Last month, the European Parliament’s plenary adopted an own-initiative report (the “Report”) outlining a comprehensive European industrial policy on artificial intelligence (AI) and robotics. This policy document is one of the latest in a series of related European initiatives, such as the European Commission’s Coordinated Plan on Artificial Intelligence. The Report, though a non-binding legal document, expresses the Parliament’s position in the field of AI and robotics, calling the European Commission to take legislative action.
This is the first time the topic is receiving official recognition at the European level, which serves as a starting point for spreading the RPA message, its positive impact on improving processes within the public sector, and the benefits of helping digitize the economy in general.
The recently published Report specifically “acknowledges the use of robotic process automation [RPA] and the impact it has had on improving public sector processes” and “notes its interoperability with legacy systems.”
Members of the European Parliament noted the potential for AI and robotics to lead new business models, transform societies, and digitize the economy in a number of sectors including public sector, health, energy, agriculture, and transportation.
According to the Report, Member States are urged to lead the digital transformation “by positioning themselves as primary responsible users and buyers of AI technology.” Furthermore, the European Commission is called to boost private and public investment in AI and adopt an ethics-by-design framework, to help ensure that AI will work to society’s benefit.
At the same time, the European Parliament stressed the need to adapt education curriculums “through the establishment of new learning paths and the use of new delivery technologies.” Member States are encouraged, along with the private sector, to develop relevant retraining and reskilling programs to prepare the workforce to succeed now and in the future of automation. The Report stresses the important fact that AI will not reduce the number of jobs, but rather facilitate them.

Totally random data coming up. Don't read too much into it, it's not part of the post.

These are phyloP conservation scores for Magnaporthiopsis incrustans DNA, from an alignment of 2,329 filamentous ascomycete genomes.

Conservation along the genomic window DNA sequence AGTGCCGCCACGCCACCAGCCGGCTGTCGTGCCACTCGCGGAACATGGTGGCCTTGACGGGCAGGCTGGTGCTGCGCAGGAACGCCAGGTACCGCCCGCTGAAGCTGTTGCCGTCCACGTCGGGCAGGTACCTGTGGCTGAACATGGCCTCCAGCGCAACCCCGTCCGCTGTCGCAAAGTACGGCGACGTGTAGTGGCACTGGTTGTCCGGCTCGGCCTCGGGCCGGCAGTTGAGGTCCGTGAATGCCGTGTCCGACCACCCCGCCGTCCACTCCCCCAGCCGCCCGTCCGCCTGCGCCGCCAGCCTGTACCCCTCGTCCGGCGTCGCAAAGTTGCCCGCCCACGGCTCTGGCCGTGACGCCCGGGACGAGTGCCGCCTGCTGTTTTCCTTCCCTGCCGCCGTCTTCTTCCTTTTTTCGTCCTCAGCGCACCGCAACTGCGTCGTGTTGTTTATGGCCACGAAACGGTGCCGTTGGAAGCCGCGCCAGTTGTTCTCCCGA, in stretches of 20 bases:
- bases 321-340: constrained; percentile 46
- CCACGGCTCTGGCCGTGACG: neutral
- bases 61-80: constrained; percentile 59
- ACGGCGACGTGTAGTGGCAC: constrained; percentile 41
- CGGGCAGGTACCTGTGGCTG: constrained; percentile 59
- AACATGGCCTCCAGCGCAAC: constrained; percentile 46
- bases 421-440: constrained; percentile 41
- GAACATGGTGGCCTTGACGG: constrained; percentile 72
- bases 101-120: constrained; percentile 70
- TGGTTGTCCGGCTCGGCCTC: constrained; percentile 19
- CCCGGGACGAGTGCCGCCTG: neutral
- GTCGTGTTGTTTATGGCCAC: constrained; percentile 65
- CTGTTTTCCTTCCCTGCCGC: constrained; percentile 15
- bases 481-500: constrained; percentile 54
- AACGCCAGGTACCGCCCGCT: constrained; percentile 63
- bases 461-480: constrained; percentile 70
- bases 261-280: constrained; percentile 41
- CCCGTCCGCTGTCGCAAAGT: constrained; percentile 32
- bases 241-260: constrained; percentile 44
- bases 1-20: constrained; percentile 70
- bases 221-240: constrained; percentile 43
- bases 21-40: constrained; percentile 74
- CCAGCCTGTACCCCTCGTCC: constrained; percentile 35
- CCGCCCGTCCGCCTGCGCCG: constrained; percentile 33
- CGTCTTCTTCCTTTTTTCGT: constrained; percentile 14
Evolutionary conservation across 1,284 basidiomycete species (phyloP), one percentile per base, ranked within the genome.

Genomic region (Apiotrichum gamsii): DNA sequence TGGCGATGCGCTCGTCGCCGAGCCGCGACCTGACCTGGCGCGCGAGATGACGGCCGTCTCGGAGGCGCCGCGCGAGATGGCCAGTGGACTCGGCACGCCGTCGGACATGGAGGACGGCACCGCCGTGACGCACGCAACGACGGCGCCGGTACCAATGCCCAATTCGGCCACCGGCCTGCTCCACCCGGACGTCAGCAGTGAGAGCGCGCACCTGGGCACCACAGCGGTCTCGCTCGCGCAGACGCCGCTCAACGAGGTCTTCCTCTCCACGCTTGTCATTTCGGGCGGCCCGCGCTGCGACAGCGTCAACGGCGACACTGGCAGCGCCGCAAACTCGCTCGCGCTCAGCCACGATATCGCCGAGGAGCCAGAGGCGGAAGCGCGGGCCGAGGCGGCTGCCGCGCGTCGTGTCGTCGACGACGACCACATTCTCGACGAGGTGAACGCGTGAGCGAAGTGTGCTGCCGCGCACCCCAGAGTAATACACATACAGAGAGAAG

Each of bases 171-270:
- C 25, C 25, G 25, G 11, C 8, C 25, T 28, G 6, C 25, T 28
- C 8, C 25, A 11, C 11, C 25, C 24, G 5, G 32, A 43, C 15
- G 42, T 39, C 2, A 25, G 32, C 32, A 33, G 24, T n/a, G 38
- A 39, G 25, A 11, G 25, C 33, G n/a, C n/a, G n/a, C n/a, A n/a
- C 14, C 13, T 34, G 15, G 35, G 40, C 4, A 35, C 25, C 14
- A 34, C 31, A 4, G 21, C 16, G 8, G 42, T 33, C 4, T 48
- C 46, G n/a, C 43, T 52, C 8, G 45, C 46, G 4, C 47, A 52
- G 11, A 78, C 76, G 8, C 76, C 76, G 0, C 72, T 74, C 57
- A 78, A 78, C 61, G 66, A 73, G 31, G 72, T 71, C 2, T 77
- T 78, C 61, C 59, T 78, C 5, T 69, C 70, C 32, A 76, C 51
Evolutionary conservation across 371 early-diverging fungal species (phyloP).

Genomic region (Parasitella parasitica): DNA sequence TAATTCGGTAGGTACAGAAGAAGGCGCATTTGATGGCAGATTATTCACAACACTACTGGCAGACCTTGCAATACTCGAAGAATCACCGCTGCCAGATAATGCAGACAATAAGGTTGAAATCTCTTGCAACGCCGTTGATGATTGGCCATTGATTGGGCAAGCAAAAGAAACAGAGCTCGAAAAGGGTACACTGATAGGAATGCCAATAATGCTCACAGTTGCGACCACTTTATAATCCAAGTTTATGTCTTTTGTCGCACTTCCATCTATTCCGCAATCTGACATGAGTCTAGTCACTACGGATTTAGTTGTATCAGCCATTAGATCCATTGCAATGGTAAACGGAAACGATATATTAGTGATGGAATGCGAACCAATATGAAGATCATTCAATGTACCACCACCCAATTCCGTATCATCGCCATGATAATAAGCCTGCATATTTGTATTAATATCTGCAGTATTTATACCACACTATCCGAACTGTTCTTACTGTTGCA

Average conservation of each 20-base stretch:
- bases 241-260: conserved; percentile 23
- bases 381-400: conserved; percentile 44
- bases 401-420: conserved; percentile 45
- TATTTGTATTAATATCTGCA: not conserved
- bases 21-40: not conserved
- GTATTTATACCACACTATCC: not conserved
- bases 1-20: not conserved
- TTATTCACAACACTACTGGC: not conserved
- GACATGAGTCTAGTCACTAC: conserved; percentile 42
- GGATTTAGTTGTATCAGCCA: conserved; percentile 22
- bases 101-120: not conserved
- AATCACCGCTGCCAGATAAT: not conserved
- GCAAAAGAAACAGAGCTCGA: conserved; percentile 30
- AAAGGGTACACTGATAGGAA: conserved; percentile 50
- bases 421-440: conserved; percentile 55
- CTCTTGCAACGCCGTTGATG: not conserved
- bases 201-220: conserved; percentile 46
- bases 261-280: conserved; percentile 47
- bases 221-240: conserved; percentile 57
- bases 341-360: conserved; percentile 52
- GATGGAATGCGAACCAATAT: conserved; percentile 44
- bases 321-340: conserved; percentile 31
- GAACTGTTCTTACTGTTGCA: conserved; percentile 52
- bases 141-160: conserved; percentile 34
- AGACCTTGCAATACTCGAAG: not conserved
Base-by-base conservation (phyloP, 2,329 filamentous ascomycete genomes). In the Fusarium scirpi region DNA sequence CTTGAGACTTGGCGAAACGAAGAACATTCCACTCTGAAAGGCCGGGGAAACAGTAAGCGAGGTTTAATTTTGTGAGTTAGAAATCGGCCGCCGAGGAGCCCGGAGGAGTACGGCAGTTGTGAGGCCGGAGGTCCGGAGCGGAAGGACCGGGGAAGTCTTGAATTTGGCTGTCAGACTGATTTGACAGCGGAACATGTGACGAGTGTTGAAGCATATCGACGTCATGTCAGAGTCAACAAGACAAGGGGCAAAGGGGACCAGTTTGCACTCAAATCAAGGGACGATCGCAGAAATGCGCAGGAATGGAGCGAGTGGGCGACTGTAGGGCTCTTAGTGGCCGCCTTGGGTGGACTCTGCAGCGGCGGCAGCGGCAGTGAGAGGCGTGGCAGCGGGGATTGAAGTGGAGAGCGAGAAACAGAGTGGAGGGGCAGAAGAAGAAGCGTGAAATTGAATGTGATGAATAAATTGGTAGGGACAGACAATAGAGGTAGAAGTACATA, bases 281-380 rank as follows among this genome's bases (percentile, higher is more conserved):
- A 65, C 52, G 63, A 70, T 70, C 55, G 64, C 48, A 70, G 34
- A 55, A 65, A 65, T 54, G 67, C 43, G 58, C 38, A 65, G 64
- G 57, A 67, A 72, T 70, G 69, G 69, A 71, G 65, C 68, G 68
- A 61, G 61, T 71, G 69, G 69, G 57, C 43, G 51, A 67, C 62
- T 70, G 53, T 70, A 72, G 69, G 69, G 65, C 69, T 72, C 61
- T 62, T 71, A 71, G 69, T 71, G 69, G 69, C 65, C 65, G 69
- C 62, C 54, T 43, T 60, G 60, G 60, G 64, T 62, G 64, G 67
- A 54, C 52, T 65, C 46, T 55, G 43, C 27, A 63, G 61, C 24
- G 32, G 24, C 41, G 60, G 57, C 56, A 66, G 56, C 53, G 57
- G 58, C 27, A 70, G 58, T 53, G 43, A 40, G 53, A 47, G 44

“RPA as a technology is uniquely suited for the public sector that has many legacy IT systems and repetitive high volume processes. It would release public agents from these tedious repetitive tasks and liberate their time so that they can better serve the public.”
– Vargha Moayed, Chief Strategy Officer, UiPath
The UiPath Enterprise RPA Platform, currently used in more than 40 government agencies around the world, has helped put agencies on the early path to improving public services, controlling costs, and preparing for the arrival of AI.
An example of RPA’s value add can be seen at the Department of Work and Pensions (DWP), the largest government department in the United Kingdom. DWP is responsible for the provision of welfare and pension services and making around £177 billion payments to 20 million people each year. Delivering outstanding customer service has always been a priority at DWP and a key element in achieving this is the constant transformation of the way it delivers services to reduce costs and increase efficiencies.
In 2017, DWP created the ‘Intelligent Automation Garage’ to deploy digital technology to automate routine tasks, increase productivity, and improve decision-making. The Garage’s first task was to bring 17 separate RPA projects together and focus on four pilots. It took only 12 weeks to get from concept to robotic deployment and achieved an annual savings of several million pounds, according to DWP’s projections.
Prior to implementing RPA, the process for new pension claims had led to a backlog of over 30k claims. By deploying 12 UiPath Robots – handling 2,500 claims per week – DWP managed to clear the backlog in only 2 weeks. Shaun Williamson, Senior Product Manager at DWP, estimates that the department would have needed to employ thousands of people and taken several thousand hours to catch up. According to Williamson, “Our experience suggests that the return on investment is around 15:1.” Read the full story here.
Through our Academic Alliance, UiPath is working closely with leading institutes, universities, schools, governments, and other organizations to craft the global RPA knowledge ecosystem and shape the future of work. Learn more on how to empower students with automation skills on campus through specially designed RPA curriculums here.
Margareta Chesaru is a Public Affairs Specialist at UiPath and can be reached directly at firstname.lastname@example.org.
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